Melodrama by A. A. Milne

The most characteristic thing about a melodrama is that it always begins at 7.30. The idea, no doubt, is that one is more in the mood for this sort of entertainment after a high tea than after a late dinner. Plain living leads to plain thinking, and a solid foundation of eggs and potted meat leaves no room for appreciation of the finer shades of conduct; Right is obviously Right, and Wrong is Wrong. Or it may be also that the management wishes to allow us time for recovery afterwards from the emotions of the evening; the play ends at 10.30, so that we can build up the ravaged tissues again with a hearty supper. But whatever the reason for the early start, the result is the same. We arrive at 7.45 to find that we alone of the whole audience have been left out of the secret as to why Lord Algernon is to be pushed off the pier.

For melodrama, unlike the more fashionable comedy, gets to grips at once. It is well understood by every dramatist that a late-dining audience needs several minutes of dialogue before it recovers from its bewilderment at finding itself in a theatre at all. Even the expedient of printing the names of the characters on the programme in the order in which they appear, and of letting them address each other frankly by name as soon as they come on the stage, fails to dispel the mists. The stalls still wear that vague, flustered look, as if they had expected a concert or a prize-fight and have just remembered that the concert, of course, is to-morrow. For this reason a wise dramatist keeps back his story until the brain of the more expensive seats begins to clear, and he is careful not to waste his jokes on the first five pages of his dialogue.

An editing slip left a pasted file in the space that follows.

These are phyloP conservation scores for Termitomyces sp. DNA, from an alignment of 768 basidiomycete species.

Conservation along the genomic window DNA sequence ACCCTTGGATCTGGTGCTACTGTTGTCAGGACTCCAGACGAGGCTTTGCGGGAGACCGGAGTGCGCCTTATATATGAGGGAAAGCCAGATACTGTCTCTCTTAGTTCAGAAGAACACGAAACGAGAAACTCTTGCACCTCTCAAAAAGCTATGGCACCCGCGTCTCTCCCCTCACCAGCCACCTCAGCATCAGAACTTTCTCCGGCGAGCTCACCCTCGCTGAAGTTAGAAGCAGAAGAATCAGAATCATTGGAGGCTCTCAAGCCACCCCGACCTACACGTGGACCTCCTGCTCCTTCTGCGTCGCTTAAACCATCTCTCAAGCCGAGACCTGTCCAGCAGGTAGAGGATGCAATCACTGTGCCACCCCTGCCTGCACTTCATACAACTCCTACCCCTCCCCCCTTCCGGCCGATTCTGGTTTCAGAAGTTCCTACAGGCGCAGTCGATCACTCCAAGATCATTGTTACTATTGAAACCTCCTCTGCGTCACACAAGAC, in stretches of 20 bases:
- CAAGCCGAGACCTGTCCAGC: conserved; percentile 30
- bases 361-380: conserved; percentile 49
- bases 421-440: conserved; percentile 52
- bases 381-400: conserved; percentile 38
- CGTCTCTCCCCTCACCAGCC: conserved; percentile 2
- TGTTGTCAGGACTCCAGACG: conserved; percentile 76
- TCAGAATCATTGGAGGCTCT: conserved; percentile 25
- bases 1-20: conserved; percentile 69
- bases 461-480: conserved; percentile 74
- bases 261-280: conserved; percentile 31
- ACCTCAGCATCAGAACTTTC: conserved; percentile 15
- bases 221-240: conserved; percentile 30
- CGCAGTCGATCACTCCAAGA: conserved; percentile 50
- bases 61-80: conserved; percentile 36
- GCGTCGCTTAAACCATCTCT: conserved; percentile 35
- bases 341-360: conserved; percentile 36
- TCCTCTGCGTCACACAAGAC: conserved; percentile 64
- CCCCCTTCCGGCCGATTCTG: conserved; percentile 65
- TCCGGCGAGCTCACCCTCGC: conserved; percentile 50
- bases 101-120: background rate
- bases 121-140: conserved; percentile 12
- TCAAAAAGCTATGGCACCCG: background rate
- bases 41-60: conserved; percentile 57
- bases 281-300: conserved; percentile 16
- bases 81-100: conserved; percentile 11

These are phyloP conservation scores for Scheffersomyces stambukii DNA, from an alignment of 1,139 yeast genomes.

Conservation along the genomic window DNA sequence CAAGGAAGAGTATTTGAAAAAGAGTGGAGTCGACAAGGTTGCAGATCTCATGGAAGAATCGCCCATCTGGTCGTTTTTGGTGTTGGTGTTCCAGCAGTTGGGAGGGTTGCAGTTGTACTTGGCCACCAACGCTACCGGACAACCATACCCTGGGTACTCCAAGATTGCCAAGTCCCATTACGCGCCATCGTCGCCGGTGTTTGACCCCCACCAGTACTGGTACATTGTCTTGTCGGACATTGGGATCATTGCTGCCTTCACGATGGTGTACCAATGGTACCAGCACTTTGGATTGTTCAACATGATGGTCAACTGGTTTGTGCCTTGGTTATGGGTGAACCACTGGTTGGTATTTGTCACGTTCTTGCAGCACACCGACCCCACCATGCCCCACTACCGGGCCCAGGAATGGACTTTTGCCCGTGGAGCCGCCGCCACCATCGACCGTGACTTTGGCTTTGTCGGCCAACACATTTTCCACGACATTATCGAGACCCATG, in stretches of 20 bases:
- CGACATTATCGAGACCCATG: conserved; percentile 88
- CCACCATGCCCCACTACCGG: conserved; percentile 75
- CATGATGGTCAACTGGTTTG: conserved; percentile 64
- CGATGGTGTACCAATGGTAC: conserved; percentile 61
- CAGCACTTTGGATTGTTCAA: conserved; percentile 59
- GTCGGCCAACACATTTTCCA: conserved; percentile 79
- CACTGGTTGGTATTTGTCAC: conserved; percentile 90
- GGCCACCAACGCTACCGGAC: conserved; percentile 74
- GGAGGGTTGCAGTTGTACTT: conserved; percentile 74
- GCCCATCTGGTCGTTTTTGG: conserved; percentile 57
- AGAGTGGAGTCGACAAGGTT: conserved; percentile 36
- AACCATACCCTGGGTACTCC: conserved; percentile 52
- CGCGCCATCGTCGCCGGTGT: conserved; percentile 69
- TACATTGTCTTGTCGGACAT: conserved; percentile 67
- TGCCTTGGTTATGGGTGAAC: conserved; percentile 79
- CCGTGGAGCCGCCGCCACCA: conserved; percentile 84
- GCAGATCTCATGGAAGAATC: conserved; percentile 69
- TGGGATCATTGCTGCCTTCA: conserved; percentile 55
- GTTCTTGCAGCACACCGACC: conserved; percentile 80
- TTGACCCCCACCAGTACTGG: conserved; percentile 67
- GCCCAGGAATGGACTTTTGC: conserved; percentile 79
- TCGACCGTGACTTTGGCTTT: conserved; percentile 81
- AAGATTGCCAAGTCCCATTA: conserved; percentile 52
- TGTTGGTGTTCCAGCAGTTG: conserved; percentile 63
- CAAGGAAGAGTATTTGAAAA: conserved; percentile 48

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But melodrama plays to cheap seats, and the purchaser of the cheap seat has come there to have his money’s worth. Directly the curtain goes up he is ready to collaborate. It is perfectly safe for the Villain to come on at once and reveal his dastardly plans; the audience is alert for his confidences.

“Curse that young cub, Dick Vereker, what ill-fortune has sent him across my path? Already he has established himself in the affections of Lady Alicia, and if she consents to wed him my plans are foiled. Fortunately she does not know as yet that, by the will of her late Uncle Gregory, the ironmaster, two million pounds are settled upon the man who wins her hand. With two million pounds I could pay back my betting losses and prevent myself from being turned out of the Constitutional Club. And now to put the marked ace of spades in young Vereker’s coat-tail pocket. Ha!”

No doubt the audience is the more ready to assimilate this because it knew it was coming. As soon as the Villain steps on to the stage he is obviously the Villain; one does not need to peer at one’s programme and murmur, “Who is this, dear?” It is known beforehand that the Hero will be falsely accused, and that not until the last act will he and his true love come together again. All that we are waiting to be told is whether it is to be a marked card, a forged cheque, or a bloodstain this time; and (if, as is probable, the Heroine is forced into a marriage with the Villain) whether the Villain’s first wife, whom he had deserted, will turn up during the ceremony or immediately afterwards. For the whole charm of a melodrama is that it is in essentials just like every other melodrama that has gone before. The author may indulge his own fancies to the extent of calling the Villain Jasper or Eustace, of letting the Hero be ruined on the battle-field or the Stock Exchange, but we are keeping an eye on him to see that he plays no tricks with our national drama. It is our play as well as his, and we have laid down the rules for it. Let the author stick to them.